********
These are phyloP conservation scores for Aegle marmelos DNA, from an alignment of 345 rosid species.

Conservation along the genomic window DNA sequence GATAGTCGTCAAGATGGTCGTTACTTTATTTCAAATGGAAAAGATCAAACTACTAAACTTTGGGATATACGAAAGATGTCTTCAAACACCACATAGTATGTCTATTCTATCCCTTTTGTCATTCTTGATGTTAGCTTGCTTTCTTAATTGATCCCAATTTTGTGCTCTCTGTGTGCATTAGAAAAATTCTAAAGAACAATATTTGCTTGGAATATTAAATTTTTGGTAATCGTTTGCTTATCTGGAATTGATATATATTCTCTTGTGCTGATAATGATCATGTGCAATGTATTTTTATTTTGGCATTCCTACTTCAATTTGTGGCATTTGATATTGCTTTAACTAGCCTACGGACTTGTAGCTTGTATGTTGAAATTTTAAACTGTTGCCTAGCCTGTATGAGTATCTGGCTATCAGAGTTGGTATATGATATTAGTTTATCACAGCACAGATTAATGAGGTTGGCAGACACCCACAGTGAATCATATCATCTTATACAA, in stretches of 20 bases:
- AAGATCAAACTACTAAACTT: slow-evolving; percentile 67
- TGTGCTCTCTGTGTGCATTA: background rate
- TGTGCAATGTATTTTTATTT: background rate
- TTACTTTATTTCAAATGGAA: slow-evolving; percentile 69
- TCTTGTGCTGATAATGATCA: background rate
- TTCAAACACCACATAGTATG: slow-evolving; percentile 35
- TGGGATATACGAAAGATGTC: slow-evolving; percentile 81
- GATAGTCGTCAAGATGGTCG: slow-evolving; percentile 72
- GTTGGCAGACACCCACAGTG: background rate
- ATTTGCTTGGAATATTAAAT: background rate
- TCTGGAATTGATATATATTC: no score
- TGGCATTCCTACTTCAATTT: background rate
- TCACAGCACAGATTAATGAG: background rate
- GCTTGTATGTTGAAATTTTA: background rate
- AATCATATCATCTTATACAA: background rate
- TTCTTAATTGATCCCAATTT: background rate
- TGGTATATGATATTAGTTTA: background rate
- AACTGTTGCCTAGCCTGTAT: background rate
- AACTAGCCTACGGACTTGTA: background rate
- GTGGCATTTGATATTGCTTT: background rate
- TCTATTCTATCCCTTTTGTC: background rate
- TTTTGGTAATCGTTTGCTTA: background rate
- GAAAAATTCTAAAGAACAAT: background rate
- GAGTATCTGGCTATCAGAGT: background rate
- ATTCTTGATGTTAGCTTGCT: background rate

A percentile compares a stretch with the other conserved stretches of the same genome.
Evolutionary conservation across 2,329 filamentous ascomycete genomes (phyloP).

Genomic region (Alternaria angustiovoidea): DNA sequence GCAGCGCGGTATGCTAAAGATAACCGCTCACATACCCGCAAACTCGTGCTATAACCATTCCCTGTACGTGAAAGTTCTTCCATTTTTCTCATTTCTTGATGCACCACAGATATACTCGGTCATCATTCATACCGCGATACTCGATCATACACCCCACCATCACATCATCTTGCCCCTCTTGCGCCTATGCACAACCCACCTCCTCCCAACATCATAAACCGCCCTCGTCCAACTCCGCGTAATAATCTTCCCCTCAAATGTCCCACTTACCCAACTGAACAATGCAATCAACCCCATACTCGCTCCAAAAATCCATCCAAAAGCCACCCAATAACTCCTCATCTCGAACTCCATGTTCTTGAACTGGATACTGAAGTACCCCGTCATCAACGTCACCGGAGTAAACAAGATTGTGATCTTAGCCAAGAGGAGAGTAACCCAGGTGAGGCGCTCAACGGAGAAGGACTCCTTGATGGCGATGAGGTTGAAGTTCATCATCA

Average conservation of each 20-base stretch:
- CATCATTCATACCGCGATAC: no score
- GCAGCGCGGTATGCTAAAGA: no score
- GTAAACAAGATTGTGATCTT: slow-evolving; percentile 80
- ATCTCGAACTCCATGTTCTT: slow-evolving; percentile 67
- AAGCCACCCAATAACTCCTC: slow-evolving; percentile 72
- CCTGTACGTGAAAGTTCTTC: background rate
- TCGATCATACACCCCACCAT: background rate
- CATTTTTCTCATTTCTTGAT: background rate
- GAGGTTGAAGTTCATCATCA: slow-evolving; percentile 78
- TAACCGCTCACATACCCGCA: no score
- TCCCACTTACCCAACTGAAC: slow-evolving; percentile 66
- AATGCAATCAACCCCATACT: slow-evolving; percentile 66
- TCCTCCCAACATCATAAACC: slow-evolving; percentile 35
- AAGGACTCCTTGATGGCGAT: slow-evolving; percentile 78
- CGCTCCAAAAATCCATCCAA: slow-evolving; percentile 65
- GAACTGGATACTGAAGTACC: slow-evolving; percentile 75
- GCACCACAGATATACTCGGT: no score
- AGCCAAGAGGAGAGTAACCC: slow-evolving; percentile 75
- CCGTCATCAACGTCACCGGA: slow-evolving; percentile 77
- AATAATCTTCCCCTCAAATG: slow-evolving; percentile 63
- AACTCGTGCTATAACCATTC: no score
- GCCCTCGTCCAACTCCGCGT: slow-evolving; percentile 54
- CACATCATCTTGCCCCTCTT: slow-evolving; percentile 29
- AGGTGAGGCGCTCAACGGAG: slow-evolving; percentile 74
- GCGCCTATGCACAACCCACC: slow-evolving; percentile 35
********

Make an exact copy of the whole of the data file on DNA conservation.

These are phyloP conservation scores for Aegle marmelos DNA, from an alignment of 345 rosid species.

Conservation along the genomic window DNA sequence GATAGTCGTCAAGATGGTCGTTACTTTATTTCAAATGGAAAAGATCAAACTACTAAACTTTGGGATATACGAAAGATGTCTTCAAACACCACATAGTATGTCTATTCTATCCCTTTTGTCATTCTTGATGTTAGCTTGCTTTCTTAATTGATCCCAATTTTGTGCTCTCTGTGTGCATTAGAAAAATTCTAAAGAACAATATTTGCTTGGAATATTAAATTTTTGGTAATCGTTTGCTTATCTGGAATTGATATATATTCTCTTGTGCTGATAATGATCATGTGCAATGTATTTTTATTTTGGCATTCCTACTTCAATTTGTGGCATTTGATATTGCTTTAACTAGCCTACGGACTTGTAGCTTGTATGTTGAAATTTTAAACTGTTGCCTAGCCTGTATGAGTATCTGGCTATCAGAGTTGGTATATGATATTAGTTTATCACAGCACAGATTAATGAGGTTGGCAGACACCCACAGTGAATCATATCATCTTATACAA, in stretches of 20 bases:
- AAGATCAAACTACTAAACTT: slow-evolving; percentile 67
- TGTGCTCTCTGTGTGCATTA: background rate
- TGTGCAATGTATTTTTATTT: background rate
- TTACTTTATTTCAAATGGAA: slow-evolving; percentile 69
- TCTTGTGCTGATAATGATCA: background rate
- TTCAAACACCACATAGTATG: slow-evolving; percentile 35
- TGGGATATACGAAAGATGTC: slow-evolving; percentile 81
- GATAGTCGTCAAGATGGTCG: slow-evolving; percentile 72
- GTTGGCAGACACCCACAGTG: background rate
- ATTTGCTTGGAATATTAAAT: background rate
- TCTGGAATTGATATATATTC: no score
- TGGCATTCCTACTTCAATTT: background rate
- TCACAGCACAGATTAATGAG: background rate
- GCTTGTATGTTGAAATTTTA: background rate
- AATCATATCATCTTATACAA: background rate
- TTCTTAATTGATCCCAATTT: background rate
- TGGTATATGATATTAGTTTA: background rate
- AACTGTTGCCTAGCCTGTAT: background rate
- AACTAGCCTACGGACTTGTA: background rate
- GTGGCATTTGATATTGCTTT: background rate
- TCTATTCTATCCCTTTTGTC: background rate
- TTTTGGTAATCGTTTGCTTA: background rate
- GAAAAATTCTAAAGAACAAT: background rate
- GAGTATCTGGCTATCAGAGT: background rate
- ATTCTTGATGTTAGCTTGCT: background rate

A percentile compares a stretch with the other conserved stretches of the same genome.
Evolutionary conservation across 2,329 filamentous ascomycete genomes (phyloP).

Genomic region (Alternaria angustiovoidea): DNA sequence GCAGCGCGGTATGCTAAAGATAACCGCTCACATACCCGCAAACTCGTGCTATAACCATTCCCTGTACGTGAAAGTTCTTCCATTTTTCTCATTTCTTGATGCACCACAGATATACTCGGTCATCATTCATACCGCGATACTCGATCATACACCCCACCATCACATCATCTTGCCCCTCTTGCGCCTATGCACAACCCACCTCCTCCCAACATCATAAACCGCCCTCGTCCAACTCCGCGTAATAATCTTCCCCTCAAATGTCCCACTTACCCAACTGAACAATGCAATCAACCCCATACTCGCTCCAAAAATCCATCCAAAAGCCACCCAATAACTCCTCATCTCGAACTCCATGTTCTTGAACTGGATACTGAAGTACCCCGTCATCAACGTCACCGGAGTAAACAAGATTGTGATCTTAGCCAAGAGGAGAGTAACCCAGGTGAGGCGCTCAACGGAGAAGGACTCCTTGATGGCGATGAGGTTGAAGTTCATCATCA

Average conservation of each 20-base stretch:
- CATCATTCATACCGCGATAC: no score
- GCAGCGCGGTATGCTAAAGA: no score
- GTAAACAAGATTGTGATCTT: slow-evolving; percentile 80
- ATCTCGAACTCCATGTTCTT: slow-evolving; percentile 67
- AAGCCACCCAATAACTCCTC: slow-evolving; percentile 72
- CCTGTACGTGAAAGTTCTTC: background rate
- TCGATCATACACCCCACCAT: background rate
- CATTTTTCTCATTTCTTGAT: background rate
- GAGGTTGAAGTTCATCATCA: slow-evolving; percentile 78
- TAACCGCTCACATACCCGCA: no score
- TCCCACTTACCCAACTGAAC: slow-evolving; percentile 66
- AATGCAATCAACCCCATACT: slow-evolving; percentile 66
- TCCTCCCAACATCATAAACC: slow-evolving; percentile 35
- AAGGACTCCTTGATGGCGAT: slow-evolving; percentile 78
- CGCTCCAAAAATCCATCCAA: slow-evolving; percentile 65
- GAACTGGATACTGAAGTACC: slow-evolving; percentile 75
- GCACCACAGATATACTCGGT: no score
- AGCCAAGAGGAGAGTAACCC: slow-evolving; percentile 75
- CCGTCATCAACGTCACCGGA: slow-evolving; percentile 77
- AATAATCTTCCCCTCAAATG: slow-evolving; percentile 63
- AACTCGTGCTATAACCATTC: no score
- GCCCTCGTCCAACTCCGCGT: slow-evolving; percentile 54
- CACATCATCTTGCCCCTCTT: slow-evolving; percentile 29
- AGGTGAGGCGCTCAACGGAG: slow-evolving; percentile 74
- GCGCCTATGCACAACCCACC: slow-evolving; percentile 35